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Trade-Related Intellectual Property Rights, North-South Trade, and Biological Diversity

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  • Susanne Droege

    ()

  • Birgit Soete

Abstract

In the Trade-Related Intellectual Property Rights (TRIPS) Agreement of GATT (1 January 1995) it was agreed to harmonise intellectual property rights (IPR) on an international level and to include the option for patent protection for all life forms such as plants and animals (Article 27 (3) b). Patenting, however, leads to considerable conflicts between international trade and protection of biological diversity, which can be illustrated by the example of seed production. We make use of a three-stage game to show the strategic incentives for implementation of two different property rights regimes (patents and farmers' rights) on competition and biodiversity. We show that the Southern government has no incentive to acknowledge international patents, even if farmers' rights do exist. The Northern producer will always dominate in the output market if patents are applied, but without farmers' rights biodiversity will not be maintained by the Southern government. Thus total payoff of the northern firm is maximized, if both IPR regimes are implemented. However, if only farmers' rights are valid, biodiversity will be maximal. Copyright Kluwer Academic Publishers 2001

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Bibliographic Info

Article provided by European Association of Environmental and Resource Economists in its journal Environmental and Resource Economics.

Volume (Year): 19 (2001)
Issue (Month): 2 (June)
Pages: 149-163

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Handle: RePEc:kap:enreec:v:19:y:2001:i:2:p:149-163

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Web page: http://www.springerlink.com/link.asp?id=100263

Related research

Keywords: biodiversity; farmers' rights; intellectual property rights; North-South trade; TRIPS;

References

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  1. Wright, Donald J, 1993. "International Technology Transfer and Per-Unit Royalties," Australian Economic Papers, Wiley Blackwell, vol. 32(60), pages 11-19, June.
  2. Bhat, Mahadev G., 1996. "Trade-related intellectual property rights to biological resources: Socioeconomic implications for developing countries," Ecological Economics, Elsevier, vol. 19(3), pages 205-217, December.
  3. Maskus, Keith E. & Penubarti, Mohan, 1995. "How trade-related are intellectual property rights?," Journal of International Economics, Elsevier, vol. 39(3-4), pages 227-248, November.
  4. Barrett, Scott, 1994. "Strategic environmental policy and intrenational trade," Journal of Public Economics, Elsevier, vol. 54(3), pages 325-338, July.
  5. Frisvold, George B. & Condon, Peter T., 1998. "The convention on biological diversity and agriculture: Implications and unresolved debates1," World Development, Elsevier, vol. 26(4), pages 551-570, April.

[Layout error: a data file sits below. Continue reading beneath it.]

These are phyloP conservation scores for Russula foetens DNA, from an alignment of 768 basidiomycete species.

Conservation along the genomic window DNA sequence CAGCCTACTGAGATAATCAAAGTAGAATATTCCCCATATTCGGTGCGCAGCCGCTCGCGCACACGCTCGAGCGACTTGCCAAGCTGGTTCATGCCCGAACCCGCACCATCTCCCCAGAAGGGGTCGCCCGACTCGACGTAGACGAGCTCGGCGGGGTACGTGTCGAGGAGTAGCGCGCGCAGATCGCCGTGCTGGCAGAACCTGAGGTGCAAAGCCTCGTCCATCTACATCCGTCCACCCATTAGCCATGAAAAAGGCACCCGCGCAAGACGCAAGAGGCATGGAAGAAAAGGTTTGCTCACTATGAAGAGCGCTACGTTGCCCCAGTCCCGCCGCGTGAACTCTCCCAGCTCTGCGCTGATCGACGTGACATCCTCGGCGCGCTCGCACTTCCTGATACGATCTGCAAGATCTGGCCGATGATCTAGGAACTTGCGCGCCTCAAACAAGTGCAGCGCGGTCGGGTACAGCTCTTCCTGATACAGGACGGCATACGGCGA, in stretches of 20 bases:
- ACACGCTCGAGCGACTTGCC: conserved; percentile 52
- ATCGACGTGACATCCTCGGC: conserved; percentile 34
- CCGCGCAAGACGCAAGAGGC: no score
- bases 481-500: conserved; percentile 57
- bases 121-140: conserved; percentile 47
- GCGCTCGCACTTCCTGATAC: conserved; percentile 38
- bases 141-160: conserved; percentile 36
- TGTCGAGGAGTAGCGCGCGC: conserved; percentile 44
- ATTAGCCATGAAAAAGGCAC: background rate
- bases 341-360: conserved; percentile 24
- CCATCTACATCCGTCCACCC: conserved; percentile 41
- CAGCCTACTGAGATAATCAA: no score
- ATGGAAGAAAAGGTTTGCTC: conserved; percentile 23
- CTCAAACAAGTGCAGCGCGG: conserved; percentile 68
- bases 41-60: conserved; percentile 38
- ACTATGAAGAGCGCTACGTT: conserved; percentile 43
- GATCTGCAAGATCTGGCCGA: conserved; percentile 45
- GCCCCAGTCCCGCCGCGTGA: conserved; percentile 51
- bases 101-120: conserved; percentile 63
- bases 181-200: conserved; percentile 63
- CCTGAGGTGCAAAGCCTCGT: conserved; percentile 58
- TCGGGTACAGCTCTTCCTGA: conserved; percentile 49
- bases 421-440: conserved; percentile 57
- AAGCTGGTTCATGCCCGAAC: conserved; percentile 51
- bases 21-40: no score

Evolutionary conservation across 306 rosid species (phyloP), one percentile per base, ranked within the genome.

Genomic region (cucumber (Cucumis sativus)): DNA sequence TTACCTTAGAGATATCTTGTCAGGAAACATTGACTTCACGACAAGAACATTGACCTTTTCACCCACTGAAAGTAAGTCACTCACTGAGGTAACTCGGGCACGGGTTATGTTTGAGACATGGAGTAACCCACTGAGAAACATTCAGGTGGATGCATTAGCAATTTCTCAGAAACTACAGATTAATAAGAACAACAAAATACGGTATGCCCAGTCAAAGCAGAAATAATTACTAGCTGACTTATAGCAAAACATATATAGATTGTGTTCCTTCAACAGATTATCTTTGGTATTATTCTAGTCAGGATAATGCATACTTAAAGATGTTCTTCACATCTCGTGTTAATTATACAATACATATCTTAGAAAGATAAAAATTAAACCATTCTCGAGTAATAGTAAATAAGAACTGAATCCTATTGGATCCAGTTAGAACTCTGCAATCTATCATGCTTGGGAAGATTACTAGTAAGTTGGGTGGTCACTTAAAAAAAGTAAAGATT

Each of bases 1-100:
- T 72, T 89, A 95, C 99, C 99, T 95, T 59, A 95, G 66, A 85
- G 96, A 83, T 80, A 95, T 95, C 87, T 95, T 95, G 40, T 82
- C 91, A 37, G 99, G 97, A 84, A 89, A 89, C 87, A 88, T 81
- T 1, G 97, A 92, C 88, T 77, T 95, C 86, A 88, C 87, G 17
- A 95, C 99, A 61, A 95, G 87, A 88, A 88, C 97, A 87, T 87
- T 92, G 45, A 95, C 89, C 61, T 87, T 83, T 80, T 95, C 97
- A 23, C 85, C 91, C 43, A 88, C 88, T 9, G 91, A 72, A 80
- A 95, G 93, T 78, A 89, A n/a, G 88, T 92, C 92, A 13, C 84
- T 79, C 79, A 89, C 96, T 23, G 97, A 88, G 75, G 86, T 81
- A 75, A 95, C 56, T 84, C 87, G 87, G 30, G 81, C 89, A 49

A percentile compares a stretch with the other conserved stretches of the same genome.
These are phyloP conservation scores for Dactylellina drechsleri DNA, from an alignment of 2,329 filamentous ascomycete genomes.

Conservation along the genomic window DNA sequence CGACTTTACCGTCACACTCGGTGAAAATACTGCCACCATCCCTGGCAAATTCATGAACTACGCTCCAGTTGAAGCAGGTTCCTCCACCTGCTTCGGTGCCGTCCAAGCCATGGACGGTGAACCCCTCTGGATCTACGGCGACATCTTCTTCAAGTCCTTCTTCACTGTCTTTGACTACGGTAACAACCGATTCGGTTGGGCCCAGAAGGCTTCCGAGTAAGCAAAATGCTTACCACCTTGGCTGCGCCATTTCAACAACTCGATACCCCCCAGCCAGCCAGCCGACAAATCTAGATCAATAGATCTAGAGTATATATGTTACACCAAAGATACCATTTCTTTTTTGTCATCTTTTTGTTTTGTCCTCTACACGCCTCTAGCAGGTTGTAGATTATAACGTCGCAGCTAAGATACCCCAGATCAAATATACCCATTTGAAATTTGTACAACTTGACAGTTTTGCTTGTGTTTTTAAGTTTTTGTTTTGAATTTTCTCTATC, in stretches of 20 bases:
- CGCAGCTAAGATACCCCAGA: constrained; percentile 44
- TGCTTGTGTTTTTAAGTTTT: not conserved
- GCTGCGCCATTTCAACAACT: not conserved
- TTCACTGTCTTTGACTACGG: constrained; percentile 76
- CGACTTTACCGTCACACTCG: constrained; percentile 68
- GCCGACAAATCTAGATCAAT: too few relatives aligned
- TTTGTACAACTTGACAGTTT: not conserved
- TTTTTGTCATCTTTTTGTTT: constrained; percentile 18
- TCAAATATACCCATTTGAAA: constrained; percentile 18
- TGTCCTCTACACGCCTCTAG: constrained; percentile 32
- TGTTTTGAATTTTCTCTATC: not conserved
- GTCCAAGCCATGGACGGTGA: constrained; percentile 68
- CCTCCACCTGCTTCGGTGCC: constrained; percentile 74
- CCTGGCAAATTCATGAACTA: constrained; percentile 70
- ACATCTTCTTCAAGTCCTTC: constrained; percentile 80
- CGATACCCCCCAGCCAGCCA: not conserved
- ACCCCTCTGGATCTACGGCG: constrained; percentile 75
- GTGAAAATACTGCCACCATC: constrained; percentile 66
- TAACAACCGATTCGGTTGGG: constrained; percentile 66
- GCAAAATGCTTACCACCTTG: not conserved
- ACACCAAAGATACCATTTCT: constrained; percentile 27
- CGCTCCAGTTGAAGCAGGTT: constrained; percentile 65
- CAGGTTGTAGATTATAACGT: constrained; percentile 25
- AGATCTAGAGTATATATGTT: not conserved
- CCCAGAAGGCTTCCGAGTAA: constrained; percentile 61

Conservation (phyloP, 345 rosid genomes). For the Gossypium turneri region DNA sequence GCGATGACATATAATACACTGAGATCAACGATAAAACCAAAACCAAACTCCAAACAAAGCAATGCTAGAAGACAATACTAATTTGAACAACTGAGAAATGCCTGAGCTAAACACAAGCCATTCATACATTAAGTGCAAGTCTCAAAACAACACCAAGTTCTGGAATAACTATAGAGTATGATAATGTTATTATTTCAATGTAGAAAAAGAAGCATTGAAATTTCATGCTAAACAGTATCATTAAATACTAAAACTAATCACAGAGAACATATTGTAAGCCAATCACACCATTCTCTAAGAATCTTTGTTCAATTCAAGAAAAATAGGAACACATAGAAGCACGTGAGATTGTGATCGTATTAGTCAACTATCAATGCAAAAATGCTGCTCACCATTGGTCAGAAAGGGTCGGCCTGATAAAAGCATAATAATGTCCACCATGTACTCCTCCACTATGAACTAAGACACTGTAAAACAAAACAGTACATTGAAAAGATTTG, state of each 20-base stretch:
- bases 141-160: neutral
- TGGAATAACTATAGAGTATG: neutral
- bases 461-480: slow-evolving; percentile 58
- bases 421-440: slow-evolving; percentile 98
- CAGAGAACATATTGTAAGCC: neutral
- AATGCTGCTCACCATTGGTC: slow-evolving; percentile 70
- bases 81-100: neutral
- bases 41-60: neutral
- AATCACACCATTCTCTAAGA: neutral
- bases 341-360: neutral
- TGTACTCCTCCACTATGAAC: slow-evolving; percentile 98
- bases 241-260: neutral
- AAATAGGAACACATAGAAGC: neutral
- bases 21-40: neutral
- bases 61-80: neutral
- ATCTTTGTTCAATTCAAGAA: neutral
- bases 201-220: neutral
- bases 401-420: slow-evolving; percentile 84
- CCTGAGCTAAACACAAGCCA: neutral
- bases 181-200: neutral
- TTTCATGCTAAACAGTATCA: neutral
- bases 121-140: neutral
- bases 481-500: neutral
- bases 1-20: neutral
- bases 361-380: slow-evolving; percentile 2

6. Bhat, Mahadev G., 1999. "On biodiversity access, intellectual property rights, and conservation," Ecological Economics, Elsevier, vol. 29(3), pages 391-403, June.
  7. Swanson, Timothy & Goschl, Timo, 2000. "Property rights issues involving plant genetic resources: implications of ownership for economic efficiency," Ecological Economics, Elsevier, vol. 32(1), pages 75-92, January.
  8. Brander, James A. & Spencer, Barbara J., 1985. "Export subsidies and international market share rivalry," Journal of International Economics, Elsevier, vol. 18(1-2), pages 83-100, February.
  9. Vishwasrao, Sharmila, 1994. "Intellectual property rights and the mode of technology transfer," Journal of Development Economics, Elsevier, vol. 44(2), pages 381-402, August.
  10. Brush, Stephen B., 1992. "Farmer's rights and genetic conservation in traditional farming systems," World Development, Elsevier, vol. 20(11), pages 1617-1630, November.
  11. Deardorff, Alan V, 1992. "Welfare Effects of Global Patent Protection," Economica, London School of Economics and Political Science, vol. 59(233), pages 35-51, February.
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Citations

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Cited by:
  1. Rupert Gatti & Timo Goeschl & Ben Groom & Timothy Swanson, 2011. "The Biodiversity Bargaining Problem," Environmental & Resource Economics, European Association of Environmental and Resource Economists, vol. 48(4), pages 609-628, April.
  2. Jungcurt, Stefan & Meyer, Thomas, 2006. "CONSOLIDATION, DELIMITATION AND STALEMATE. Disruptive Interplay and Strategic Incentives in the CBD-TRIPS Relationship," Institutional Change in Agriculture and Natural Resources Discussion Papers 18843, Humboldt University Berlin, Department of Agricultural Economics.
  3. Yang-Ming Chang & Kyle Ross, 2009. "Biodiversity, intellectual property rights and north-south trade," Economics Bulletin, AccessEcon, vol. 29(2), pages 992-1002.
  4. Tim Swanson & Ben Groom, 2012. "Regulating global biodiversity: what is the problem?," Oxford Review of Economic Policy, Oxford University Press, vol. 28(1), pages 114-138, Spring.
  5. Winands, Sarah & Holm-Müller, Karin & Weikard, Hans-Peter, 2013. "The biodiversity conservation game with heterogeneous countries," Ecological Economics, Elsevier, vol. 89(C), pages 14-23.

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